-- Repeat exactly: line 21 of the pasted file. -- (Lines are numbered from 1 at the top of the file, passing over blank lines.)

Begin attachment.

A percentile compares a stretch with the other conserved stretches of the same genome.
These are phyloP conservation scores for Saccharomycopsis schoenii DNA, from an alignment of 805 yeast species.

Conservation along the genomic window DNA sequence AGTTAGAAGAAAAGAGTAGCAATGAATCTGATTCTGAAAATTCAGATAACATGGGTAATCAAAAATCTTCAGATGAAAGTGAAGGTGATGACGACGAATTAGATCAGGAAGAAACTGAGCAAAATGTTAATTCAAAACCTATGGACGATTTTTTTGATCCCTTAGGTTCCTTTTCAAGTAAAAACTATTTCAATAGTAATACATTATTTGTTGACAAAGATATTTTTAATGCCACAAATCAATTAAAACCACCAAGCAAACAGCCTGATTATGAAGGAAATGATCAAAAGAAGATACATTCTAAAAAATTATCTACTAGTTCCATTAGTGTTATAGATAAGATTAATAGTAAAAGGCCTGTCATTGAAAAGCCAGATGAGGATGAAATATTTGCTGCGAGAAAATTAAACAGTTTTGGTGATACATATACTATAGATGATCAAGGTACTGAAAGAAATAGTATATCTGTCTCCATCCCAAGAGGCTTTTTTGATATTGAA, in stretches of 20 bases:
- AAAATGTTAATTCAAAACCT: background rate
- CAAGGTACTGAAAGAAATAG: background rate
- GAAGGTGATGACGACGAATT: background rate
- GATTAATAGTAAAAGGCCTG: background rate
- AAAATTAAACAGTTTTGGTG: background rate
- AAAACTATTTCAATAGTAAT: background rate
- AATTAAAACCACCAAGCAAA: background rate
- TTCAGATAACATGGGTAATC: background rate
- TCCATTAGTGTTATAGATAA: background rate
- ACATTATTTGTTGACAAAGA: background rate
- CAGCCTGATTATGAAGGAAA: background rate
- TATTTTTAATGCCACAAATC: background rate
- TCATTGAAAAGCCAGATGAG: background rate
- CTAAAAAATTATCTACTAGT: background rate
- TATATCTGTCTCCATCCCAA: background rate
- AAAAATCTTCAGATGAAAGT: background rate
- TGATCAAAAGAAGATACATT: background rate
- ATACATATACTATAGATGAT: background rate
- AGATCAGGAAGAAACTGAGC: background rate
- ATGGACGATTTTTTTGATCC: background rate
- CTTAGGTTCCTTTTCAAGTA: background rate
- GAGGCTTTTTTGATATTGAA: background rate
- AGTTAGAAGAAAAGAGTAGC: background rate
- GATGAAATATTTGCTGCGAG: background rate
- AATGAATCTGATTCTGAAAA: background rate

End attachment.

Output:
- ATACATATACTATAGATGAT: background rate